A Comparative Study on Kent’s repertory & Murphy’s Repertory

KentDr. Rita Chakraborty 

Editions   -1st – 1993, In India 1994.
2nd – 1996, 3rd – 2005 (Homoeopathic Clinical Repertory)

Success in repertorising depends on the ability to deal with symptoms which are collected through proper case taking for both acute and chronic cases and the repertories are the indices of symptoms of homoeopathic materia medica with their corresponding similar medicines arranged systematically. So for the selection of a similimum in both acute and chronic diseases the use of repertory is equally helpful. The repertory’s aim whatever be the structure and construction of it, is to simplify the process of selecting a similimum. It even suggest the competing remedies so that the choice and the judgement remains with the physician. The optimum use of repertory enhances the knowledge of materia meidica as it brings out the minute details of the drugs, their spheres of action and even their relationships.

A small attempt is to understand Murphy’s Repertory’s importance and effectiveness in practice in comparison with Kent’s repertory

Homoeopathy is a science of experiment and art of practice on the human beings. The methodology deals with the multiple type of symptoms ranging from those of mind to the organs, which can be significant as well as vague from the point of totality of the patient. With the evolution of dynamic theory in homoeopathy the qualitative study of drugs and patients got accelerated. The provers recorded a more of mental and physical symptoms. Knowledge of such symptoms was useful for the treatment of acute, chronic diseases as well as for constitutional therapy but it became confusing for the practitioners to find out the similimum out of many similars. Therefore a need was felt for a manual of symptoms, and the repertory was born.

Boger says, “It is a book of index of medicines under symptoms. It is well related with materia medica, therapeutics and organon.”

Bidwell defines, “ It is like a dictionary, a book of nature relating to the meaning of myriads of pathological phenomenon. It is a ground key for successful exploration of homoeopathic remedies.”

Dr. Knerr explains, “In repertory we have separation by analysis for the purpose of classification and ready reference, in materia medica combination by synthesis to enable us to study drug effects in their ground and relationship.”

Homeopathic Medical Repertory was to be a modern, practical and easy to use reference guide to the vast homeopathic materia medica. To achieve the goal a complete new repertory had to be created. The alphabetical format was chosen as the most natural method to organise large amounts of information, thus bringing the repertory in line with all the large homeopathic materia medica which are also alphabetically arranged. All of Kent’s & Knerr’s sections were used as the foundation for building the new repertory.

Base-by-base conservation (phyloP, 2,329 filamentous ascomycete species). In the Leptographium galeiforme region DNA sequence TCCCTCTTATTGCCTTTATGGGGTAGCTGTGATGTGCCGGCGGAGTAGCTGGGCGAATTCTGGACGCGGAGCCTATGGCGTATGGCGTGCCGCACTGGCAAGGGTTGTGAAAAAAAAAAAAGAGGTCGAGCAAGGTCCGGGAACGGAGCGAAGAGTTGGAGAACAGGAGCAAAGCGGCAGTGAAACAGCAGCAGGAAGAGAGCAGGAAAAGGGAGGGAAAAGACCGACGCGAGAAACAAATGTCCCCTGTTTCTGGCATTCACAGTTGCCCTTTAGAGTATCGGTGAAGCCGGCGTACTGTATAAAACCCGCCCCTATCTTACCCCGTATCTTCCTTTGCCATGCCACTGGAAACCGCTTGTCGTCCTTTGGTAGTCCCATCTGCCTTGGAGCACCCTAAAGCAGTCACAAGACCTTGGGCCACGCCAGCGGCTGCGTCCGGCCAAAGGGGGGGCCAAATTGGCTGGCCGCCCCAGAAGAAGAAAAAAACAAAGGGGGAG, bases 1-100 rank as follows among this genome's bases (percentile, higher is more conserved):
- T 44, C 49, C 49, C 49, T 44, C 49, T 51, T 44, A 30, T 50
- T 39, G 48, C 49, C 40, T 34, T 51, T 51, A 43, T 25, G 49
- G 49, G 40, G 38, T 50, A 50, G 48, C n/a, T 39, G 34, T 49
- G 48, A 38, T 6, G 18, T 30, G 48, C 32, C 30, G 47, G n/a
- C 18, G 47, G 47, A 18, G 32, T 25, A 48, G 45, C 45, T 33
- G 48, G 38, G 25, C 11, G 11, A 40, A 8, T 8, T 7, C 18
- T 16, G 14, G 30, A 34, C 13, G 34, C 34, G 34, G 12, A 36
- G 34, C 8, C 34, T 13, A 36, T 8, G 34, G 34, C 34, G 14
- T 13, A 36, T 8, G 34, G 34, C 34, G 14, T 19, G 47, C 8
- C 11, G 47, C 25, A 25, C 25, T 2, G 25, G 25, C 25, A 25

Homeopathic medical repertory By Robin Murphy, Preface. Ist Indian edition 1993)

Dr. D.P. Rastogi opines,
It is a reorganised and expanded version of Kent repertory with Knerr’s format. This book is compact, practical and easy like Kent’s repertory. Dr. Murphy has updated the language of the repertory in many places for which many new generations of homeopathic students will thank him many times. There is a bold organisation and expansion of repertorial (analysis) information with many practical rubrics such as the ones having to do with children, pregnancy. The environment, dreams and delusions including use of modern diagnostic terminology as Alzheimer’s syndrome, polycystic ovaries etc. He has created sections which make it easier to locate an experience such as symptoms related to music. Besides the separate sections which have music as a modality. There are plenty cross references and a very useful word index in the back of the book to locate difficult symptoms.

Similibus Homeopathic Digest 1998, Philosophical Background & Application of lesser known and latest repertories by D.P. Rastogi. Pg no.12 

When one thinks of the bewilderment and despair of uninitiated, engaged in a first tussel with Kent’s stupendous Repertory, one is haunted by the old time story of the man of great authority from Ethiopia, sitting in his chariot, reading as he journeyed, to whom a stranger joined himself with the pertinent question. “Understandest thou what thou readest?” and the prompt reply, “How can I, except some man should guide me?” There are mazes yet that badly need the “Silken clue” … Kent’s Repertory is such a maze.

Kent’s repertory is based on the philosophy of deductive logic: i.e from general to particular. The generals are dealt with in depth followed by particulars and minute particulars. A master of materia medica, Dr. Kent noticed that particulars do not fall in line with generals in all cases and hence he emphasized the importance of generals. In order to understand a person his expression at the level of generals must be noticed and relied upon. The symptoms noticeble at the level of parts come next in the order of importance. He said, “Man is prior to the organs. Man is the will and the house which he lives in, is his body.” What is expressed on the parts is always preceded by a deviation in the state of health of a person. Such deviation can be known through expressions at the level of generals.